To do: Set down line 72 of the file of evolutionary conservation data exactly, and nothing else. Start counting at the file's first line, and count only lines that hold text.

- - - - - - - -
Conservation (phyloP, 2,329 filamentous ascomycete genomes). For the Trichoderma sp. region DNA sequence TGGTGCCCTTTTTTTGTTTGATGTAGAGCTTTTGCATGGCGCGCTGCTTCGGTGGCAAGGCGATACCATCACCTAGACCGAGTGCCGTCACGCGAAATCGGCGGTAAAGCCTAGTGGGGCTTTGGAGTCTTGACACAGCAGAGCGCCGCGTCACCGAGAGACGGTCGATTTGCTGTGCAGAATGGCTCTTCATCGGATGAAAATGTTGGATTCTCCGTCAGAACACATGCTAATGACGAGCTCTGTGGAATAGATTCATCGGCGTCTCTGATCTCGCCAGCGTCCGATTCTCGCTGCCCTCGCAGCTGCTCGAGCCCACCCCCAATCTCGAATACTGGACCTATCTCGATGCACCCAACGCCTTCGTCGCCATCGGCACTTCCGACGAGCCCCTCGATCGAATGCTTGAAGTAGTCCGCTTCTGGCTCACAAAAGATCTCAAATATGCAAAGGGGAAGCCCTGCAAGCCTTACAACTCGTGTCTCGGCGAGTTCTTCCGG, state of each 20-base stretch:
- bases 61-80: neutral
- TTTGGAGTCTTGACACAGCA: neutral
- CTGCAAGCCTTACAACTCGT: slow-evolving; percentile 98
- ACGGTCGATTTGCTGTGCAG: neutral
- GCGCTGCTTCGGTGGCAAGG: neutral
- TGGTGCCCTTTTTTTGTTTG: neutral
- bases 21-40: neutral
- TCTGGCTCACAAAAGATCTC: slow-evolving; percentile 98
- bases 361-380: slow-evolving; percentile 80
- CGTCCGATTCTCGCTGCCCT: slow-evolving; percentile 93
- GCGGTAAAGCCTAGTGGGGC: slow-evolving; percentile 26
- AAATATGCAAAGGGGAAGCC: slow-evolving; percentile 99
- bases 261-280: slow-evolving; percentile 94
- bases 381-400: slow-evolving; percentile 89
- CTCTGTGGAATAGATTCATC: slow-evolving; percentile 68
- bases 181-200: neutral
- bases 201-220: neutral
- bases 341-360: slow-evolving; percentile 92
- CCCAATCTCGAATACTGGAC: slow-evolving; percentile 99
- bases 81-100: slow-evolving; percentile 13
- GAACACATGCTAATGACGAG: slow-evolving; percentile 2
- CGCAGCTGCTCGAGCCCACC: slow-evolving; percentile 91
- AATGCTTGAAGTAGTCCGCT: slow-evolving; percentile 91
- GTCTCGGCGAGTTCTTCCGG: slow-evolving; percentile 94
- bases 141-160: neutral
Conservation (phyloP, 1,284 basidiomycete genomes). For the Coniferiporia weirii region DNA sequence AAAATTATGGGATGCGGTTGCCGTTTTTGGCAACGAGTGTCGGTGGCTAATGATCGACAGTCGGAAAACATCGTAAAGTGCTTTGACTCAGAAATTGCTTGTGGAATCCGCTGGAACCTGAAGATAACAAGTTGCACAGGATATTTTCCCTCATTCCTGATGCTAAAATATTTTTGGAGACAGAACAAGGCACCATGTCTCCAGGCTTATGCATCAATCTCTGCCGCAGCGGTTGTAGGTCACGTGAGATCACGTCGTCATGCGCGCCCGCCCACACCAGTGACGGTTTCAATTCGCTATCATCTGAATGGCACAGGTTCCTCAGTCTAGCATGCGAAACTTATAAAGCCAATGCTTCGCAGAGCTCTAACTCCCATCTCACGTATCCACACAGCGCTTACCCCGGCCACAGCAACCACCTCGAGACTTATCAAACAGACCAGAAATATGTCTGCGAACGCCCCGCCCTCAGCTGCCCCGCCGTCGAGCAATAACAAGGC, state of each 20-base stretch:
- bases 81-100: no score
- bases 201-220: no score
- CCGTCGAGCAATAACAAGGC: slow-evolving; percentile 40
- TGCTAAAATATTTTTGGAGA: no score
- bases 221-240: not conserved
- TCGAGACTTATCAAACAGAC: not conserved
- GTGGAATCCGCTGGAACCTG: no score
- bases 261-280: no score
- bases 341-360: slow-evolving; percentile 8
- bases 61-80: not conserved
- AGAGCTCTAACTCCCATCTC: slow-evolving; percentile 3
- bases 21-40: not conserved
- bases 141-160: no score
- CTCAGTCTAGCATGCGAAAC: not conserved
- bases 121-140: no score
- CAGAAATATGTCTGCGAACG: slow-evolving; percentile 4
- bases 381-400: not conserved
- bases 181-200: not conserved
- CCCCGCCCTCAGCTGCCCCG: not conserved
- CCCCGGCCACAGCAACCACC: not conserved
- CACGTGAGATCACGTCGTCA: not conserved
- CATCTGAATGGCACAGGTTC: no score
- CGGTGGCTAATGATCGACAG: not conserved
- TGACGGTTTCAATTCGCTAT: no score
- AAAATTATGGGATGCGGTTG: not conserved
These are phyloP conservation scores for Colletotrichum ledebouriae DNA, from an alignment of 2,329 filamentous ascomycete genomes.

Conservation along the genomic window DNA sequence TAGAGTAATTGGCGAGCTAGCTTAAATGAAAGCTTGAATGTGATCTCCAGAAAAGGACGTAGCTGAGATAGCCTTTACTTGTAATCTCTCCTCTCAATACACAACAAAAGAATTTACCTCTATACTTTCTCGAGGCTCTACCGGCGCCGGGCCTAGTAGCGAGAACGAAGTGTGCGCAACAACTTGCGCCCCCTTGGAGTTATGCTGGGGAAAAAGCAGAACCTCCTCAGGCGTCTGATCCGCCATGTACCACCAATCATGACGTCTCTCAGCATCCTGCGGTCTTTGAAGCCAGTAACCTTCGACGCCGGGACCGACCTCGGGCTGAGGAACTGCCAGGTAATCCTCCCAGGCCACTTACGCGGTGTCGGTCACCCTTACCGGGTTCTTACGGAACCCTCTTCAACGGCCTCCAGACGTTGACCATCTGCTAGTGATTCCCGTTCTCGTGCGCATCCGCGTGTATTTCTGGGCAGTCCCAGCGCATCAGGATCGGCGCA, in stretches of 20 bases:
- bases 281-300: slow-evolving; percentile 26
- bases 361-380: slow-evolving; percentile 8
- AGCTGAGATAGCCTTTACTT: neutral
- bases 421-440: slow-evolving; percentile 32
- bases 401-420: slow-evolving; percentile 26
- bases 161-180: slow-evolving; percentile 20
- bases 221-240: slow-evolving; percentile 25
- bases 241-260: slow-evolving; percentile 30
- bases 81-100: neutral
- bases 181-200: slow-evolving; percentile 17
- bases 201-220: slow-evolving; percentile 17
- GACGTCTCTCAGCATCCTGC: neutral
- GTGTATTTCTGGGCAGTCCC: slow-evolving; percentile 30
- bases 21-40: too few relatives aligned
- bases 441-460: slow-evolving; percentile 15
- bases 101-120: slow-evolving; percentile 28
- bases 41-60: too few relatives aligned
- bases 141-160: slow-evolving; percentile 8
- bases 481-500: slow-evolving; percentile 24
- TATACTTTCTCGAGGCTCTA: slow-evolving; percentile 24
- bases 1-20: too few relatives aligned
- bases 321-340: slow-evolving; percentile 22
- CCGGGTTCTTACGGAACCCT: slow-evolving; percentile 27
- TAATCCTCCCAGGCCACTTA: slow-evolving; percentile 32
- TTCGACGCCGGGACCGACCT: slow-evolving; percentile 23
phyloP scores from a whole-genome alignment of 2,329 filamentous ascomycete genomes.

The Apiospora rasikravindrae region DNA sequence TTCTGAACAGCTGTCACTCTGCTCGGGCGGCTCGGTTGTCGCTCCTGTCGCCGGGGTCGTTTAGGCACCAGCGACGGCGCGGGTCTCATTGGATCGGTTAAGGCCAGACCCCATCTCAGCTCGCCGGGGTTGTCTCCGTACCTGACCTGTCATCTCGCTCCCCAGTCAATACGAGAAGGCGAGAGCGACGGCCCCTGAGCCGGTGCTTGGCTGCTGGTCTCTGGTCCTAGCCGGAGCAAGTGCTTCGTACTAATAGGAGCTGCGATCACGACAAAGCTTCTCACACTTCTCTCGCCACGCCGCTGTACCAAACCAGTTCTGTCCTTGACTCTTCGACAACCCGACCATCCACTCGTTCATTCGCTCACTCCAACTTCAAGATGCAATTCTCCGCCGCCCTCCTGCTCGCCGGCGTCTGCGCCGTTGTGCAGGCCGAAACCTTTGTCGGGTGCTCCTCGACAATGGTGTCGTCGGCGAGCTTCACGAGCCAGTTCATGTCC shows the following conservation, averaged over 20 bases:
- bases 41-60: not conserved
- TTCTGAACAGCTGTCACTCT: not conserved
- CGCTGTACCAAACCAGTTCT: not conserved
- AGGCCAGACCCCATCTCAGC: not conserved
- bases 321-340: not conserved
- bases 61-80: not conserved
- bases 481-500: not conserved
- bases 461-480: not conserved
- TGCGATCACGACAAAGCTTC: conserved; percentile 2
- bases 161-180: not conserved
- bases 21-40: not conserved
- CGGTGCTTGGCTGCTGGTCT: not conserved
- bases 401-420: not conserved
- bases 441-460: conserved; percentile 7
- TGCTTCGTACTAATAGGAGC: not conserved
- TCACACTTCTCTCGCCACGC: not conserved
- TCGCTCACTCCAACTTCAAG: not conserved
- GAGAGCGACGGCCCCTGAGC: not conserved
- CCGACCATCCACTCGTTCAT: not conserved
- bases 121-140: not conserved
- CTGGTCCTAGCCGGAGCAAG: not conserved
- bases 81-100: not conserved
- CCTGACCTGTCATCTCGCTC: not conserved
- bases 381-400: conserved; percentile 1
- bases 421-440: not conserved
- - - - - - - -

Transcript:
- bases 141-160: slow-evolving; percentile 8